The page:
In a fairly surprising development, Arizona governor and staunch conservative Jan Brewer said yesterday that she thinks the state should expand its Medicaid program in line with the generous federal grant formula provided under the Affordable Care Act. This shouldn't be surprising, as the law is written to be extremely generous to conservative states with stingy Medicaid programs. Turning the federal dollars down would be an act of extreme economic foolishness, but most Republican governors and state legislators seem inclined to do it simply to demonstrate their anti-Obamacare zeal.
Brewer, by contrast, took the key anti-expansion talking point and wants to address the concern rather than using it as a pretext. As Jeffrey Young and John Celock explain, she's making sure the Arizona state budget is protected:
In announcing her decision to lawmakers in Phoenix, Brewer emphasized her continued concern that the federal government may cut back on its share of financing the Medicaid expansion and said she would put plans in place to protect the state's budget. Under Obamacare, the federal government will pay the full cost of covering newly eligible individuals from 2014 to 2016, and then will scale back funding to 90 percent by 2022.
"As I weighed this decision, I was troubled that a future president and Congress would reduce matching rates," Brewer said. "Together with my team, I have crafted a plan that addresses both of those concerns and safeguards Arizona."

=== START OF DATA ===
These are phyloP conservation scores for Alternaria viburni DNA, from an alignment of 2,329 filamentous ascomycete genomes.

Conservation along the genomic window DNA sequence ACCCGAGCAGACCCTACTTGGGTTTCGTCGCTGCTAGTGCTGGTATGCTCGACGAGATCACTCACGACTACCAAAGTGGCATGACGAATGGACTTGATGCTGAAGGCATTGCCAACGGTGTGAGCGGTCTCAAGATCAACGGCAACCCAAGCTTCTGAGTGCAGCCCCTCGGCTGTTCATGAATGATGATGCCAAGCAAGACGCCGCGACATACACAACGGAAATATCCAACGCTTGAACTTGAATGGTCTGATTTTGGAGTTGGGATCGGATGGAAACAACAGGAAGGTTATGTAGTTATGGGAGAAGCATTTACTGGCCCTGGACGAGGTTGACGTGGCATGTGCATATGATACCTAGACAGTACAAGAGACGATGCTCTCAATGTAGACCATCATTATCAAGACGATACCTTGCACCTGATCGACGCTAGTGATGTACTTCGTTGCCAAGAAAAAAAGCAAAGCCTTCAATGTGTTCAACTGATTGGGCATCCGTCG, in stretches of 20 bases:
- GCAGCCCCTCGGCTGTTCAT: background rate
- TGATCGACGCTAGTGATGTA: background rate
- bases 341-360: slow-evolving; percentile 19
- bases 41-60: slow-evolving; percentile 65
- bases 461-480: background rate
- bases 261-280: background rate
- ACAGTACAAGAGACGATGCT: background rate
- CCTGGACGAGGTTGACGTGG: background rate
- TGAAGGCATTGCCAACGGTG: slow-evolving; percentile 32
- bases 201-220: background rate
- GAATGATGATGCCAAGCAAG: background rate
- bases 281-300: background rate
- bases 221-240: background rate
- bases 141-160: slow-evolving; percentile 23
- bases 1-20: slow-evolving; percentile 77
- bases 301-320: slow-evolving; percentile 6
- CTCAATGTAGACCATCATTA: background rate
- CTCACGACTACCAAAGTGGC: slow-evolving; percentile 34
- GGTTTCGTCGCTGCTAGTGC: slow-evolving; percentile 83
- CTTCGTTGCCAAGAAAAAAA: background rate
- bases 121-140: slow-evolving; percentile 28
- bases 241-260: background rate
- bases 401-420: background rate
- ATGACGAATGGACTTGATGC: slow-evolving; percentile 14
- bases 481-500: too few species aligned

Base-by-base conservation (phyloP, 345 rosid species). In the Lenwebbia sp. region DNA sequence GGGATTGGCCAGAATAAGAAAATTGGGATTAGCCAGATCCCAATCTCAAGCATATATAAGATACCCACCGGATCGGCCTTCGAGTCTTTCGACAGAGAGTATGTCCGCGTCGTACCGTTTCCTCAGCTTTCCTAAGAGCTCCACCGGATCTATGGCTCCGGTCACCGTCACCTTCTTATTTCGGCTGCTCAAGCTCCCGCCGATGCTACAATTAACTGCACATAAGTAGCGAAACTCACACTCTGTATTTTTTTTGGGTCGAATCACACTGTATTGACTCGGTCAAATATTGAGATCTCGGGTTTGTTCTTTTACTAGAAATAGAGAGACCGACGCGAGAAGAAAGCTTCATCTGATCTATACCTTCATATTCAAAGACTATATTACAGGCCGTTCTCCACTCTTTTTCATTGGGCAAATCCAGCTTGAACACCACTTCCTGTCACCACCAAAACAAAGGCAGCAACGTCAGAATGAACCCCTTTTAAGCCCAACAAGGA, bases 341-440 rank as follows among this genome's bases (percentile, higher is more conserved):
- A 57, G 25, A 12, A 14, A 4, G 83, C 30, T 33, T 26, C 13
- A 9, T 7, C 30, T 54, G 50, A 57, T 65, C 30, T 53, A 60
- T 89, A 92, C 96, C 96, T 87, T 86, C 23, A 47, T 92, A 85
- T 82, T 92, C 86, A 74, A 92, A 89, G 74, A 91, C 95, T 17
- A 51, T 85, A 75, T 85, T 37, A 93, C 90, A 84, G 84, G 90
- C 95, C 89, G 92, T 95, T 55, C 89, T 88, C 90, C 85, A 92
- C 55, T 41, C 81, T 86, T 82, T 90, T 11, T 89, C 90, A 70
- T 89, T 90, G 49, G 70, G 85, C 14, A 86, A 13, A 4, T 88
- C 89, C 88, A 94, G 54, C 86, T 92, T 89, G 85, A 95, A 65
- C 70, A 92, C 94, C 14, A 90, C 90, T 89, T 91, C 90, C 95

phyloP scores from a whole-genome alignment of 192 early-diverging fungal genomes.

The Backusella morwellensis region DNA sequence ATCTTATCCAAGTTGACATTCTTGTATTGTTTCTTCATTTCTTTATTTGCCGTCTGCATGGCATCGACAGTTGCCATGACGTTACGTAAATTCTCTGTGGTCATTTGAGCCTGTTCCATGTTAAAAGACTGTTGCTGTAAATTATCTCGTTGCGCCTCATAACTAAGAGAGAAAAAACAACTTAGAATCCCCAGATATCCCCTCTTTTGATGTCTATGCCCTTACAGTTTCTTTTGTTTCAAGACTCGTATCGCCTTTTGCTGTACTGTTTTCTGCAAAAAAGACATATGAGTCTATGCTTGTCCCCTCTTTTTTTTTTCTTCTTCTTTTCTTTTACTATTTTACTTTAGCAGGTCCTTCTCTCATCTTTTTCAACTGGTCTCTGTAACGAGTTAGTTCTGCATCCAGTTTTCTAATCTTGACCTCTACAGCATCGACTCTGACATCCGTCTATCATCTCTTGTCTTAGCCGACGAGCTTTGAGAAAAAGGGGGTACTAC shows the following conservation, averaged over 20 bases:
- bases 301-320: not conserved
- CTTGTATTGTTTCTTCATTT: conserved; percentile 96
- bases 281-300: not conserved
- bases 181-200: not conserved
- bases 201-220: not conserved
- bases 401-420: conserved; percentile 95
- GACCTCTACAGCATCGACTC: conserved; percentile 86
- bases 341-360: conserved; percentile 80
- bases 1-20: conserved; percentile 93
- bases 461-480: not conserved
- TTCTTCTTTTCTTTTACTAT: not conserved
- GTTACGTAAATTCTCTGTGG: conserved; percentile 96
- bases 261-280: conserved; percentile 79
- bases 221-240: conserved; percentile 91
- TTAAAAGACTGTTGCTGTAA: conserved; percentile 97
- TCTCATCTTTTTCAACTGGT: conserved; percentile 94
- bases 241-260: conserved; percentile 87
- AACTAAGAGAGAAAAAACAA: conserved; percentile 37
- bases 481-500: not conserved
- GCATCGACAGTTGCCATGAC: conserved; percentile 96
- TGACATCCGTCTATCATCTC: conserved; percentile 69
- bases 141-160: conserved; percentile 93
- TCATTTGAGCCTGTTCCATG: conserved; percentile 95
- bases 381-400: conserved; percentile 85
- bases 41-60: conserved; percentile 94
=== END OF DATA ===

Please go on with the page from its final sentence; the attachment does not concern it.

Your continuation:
Brewer's plan includes what she described as a "circuit breaker," which would automatically shrink the state's Medicaid program in the event that the federal government were to decrease funding.
That's a solid idea. Brewer is joined in support of expansion by her fellow southwestern Republican governors Susanna Martinez of New Mexico and Brian Sandoval of Nevada. But both Martinez and Sandoval have reputations as moderates—that's why neither of them is touted as the Great Hispanic Hope that Marco Rubio is—and govern blue-tinged states whereas Brewer is a solid conservative and Arizona is a solid red state. But as economic policy, this is a no-brainer. There's a lot of interest lately in the impact of federal spending on the D.C.-area economy, but the bulk of federal spending is on transfer programs—Social Security, Medicare, Medicaid, etc.—and goes out to wherever people live.
States with large uninsured populations will get a windfall from Medicaid expansion that will provide new clients for local health care providers, while increasing the disposable incomes of the formerly uninsured. Under the circumstances, it's remarkable that Brewer's decision is remarkable. And yet it is.